With Love from Beirut 4 July , 2008

Greetings from Beirut!

On this Fourth of July I will be celebrating with some friends here Beirut, most of which don’t know what the holiday is or what it represents, but are joining me for supposed “moral support.”

After graduating, I have decided to push World Faith full-time as a volunteer. While I am still sending our organizational plan to foundations and other contacts in search of funding that permits me to sustainably continue this pertinent work, I am also traveling to make it more “fundable.” Essentially, if there was something holding back a potential funder from supporting World Faith, I want to remove it.

So I am in Beirut now, working to help the local chapter here, 2gether, regroup after some of their key members left the country after the last bout of violence. The issue raises a more general trend, that the social entrepreneurs and promising leaders of the future leave, draining Lebanon of some of its greatest talent for the future.

Next week I will go to Amman, through Damascus, for a few days, finishing the week in Cairo. I’ll meet up with Mustafa Abdullah, the leader of Winston-Salem for World Faith chapter, to start cultivating our contacts there to see if a chapter can be started there as well. I look forward to returning to Cairo and seeing some good friends of mine, like Michael Esso, a fun-loving but dependable friend, and Angie Balata, a humbling and inspiring friend who is as quick-witted as she is sharp-tongued. Other friends await and I know it will be a good trip. I’m awaiting details, but it still looks I will continue on to Khartoum, Sudan to do the same.

While working here, at the moment from the United Lebanon Foundation’s office, I have been inspired at the value of human contact. For instance, when I flew into Beirut I had no reservation for a hotel, so I returned to the hotel we stayed at when we did the first trip of The Lebanon Project back in January. Not only did the manager, and most the staff, remember me, but he refused to charge more than half the listed price a night. Le Marly Hotel is a friend of World Faith.

Also, the frustrated state of the Lebanese population has never been more apparent. Upon passing a photo of Rafik Hariri, and digitized numbers next to him: 1 2 3 4. I asked my taxi driver what the numbers were… It has been 1,234 days since the (likely Syrian) assassination of Hariri. Yet in these few years, the Lebanese have survived more political stability than the US has since the US Civil War. Some have lost hope, resorting to accepting the status quo, or leaving Lebanon. Others retain hope, but wait for the blood-stained political leaders, virtually all guilty of crimes against humanity during the Lebanese Civil War, with non-regional and non-religious leaders who seek to unify Lebanon. However, I have found very few that are inspired enough to take action. One in particular sticks out to me.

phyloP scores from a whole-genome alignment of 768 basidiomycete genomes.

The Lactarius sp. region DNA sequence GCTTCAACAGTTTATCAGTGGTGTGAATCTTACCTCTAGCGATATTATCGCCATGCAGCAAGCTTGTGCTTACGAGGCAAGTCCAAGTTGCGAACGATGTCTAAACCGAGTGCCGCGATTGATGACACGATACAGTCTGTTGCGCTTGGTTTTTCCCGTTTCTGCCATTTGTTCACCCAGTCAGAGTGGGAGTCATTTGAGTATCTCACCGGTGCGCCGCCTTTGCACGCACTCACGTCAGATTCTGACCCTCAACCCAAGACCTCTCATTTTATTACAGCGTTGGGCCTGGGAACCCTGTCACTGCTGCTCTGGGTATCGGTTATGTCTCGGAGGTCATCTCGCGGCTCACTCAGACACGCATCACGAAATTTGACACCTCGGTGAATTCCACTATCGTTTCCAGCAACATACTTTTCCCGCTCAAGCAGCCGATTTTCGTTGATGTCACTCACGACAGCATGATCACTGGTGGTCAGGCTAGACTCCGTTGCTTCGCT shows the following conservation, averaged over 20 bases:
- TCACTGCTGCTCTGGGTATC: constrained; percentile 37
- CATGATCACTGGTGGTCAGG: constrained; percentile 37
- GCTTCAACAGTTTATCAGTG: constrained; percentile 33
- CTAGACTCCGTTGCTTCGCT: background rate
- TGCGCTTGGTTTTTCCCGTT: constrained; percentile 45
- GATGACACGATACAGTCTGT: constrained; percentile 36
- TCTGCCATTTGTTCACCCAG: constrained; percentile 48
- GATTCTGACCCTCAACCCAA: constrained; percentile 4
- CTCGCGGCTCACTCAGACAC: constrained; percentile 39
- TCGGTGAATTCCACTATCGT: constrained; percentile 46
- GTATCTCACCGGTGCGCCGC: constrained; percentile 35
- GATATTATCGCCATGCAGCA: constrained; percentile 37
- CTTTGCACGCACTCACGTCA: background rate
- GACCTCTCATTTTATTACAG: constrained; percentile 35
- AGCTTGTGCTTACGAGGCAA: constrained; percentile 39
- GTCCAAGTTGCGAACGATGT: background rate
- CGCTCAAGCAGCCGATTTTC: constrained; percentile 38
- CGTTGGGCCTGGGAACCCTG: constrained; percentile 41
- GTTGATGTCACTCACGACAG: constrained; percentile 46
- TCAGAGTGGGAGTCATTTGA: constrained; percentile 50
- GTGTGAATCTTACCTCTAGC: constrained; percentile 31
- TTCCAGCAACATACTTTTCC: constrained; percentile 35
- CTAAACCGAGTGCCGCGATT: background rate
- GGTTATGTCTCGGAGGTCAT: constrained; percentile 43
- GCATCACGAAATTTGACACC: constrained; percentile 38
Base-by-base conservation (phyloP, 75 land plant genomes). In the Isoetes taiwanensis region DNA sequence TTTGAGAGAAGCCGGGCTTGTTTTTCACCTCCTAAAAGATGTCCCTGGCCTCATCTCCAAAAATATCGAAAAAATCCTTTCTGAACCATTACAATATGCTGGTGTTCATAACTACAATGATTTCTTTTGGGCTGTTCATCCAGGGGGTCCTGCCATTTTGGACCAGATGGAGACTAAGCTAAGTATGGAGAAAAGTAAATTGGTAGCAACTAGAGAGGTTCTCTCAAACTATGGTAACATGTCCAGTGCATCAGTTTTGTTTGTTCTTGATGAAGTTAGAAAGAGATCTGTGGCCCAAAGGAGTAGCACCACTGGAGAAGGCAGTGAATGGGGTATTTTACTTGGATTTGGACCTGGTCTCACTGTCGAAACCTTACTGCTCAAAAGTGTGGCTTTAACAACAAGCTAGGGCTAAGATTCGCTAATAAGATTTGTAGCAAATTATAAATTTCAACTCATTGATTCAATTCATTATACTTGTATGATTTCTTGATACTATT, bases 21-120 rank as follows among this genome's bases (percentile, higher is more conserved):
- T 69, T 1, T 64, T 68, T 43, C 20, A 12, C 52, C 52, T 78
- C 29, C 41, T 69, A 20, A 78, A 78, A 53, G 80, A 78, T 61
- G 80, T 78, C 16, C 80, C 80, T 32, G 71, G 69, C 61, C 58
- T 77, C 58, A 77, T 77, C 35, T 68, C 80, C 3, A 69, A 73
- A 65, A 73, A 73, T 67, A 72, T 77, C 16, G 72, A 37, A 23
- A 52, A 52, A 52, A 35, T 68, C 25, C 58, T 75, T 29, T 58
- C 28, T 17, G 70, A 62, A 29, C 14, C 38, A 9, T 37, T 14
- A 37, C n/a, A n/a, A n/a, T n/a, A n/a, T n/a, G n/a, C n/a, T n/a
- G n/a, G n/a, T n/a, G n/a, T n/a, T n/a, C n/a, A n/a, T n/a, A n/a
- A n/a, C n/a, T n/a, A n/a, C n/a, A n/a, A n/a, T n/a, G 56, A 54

If there were an interfaith project happening anywhere in greater Beirut, Nader Houella would be there, and there is a likely chance he had something to do with the planning. In a country of memories, Nader dreams. I don’t think I have talked to Nader on one occasion without him telling me of an idea he has had. Beyond this, he actually works to carry them out, a trait hard to come by in Lebanon. We are talking about putting together a unity concert for August, and I do believe it will happen. More to come as details progress.


World Faith Winston-Salem has First Event 19 April , 2008

Mustafa Abdullah, a Sophomore at Wake Forest University, recently founded the second Chapter of World Faith in Winston-Salem, North Carolina.  They just held their first event, which was a day of volunteering with Habitat for Humanity in Winston-Salem.  This is a sign that the World Faith model is definitely replicatable, and we look forward to seeing where else it goes!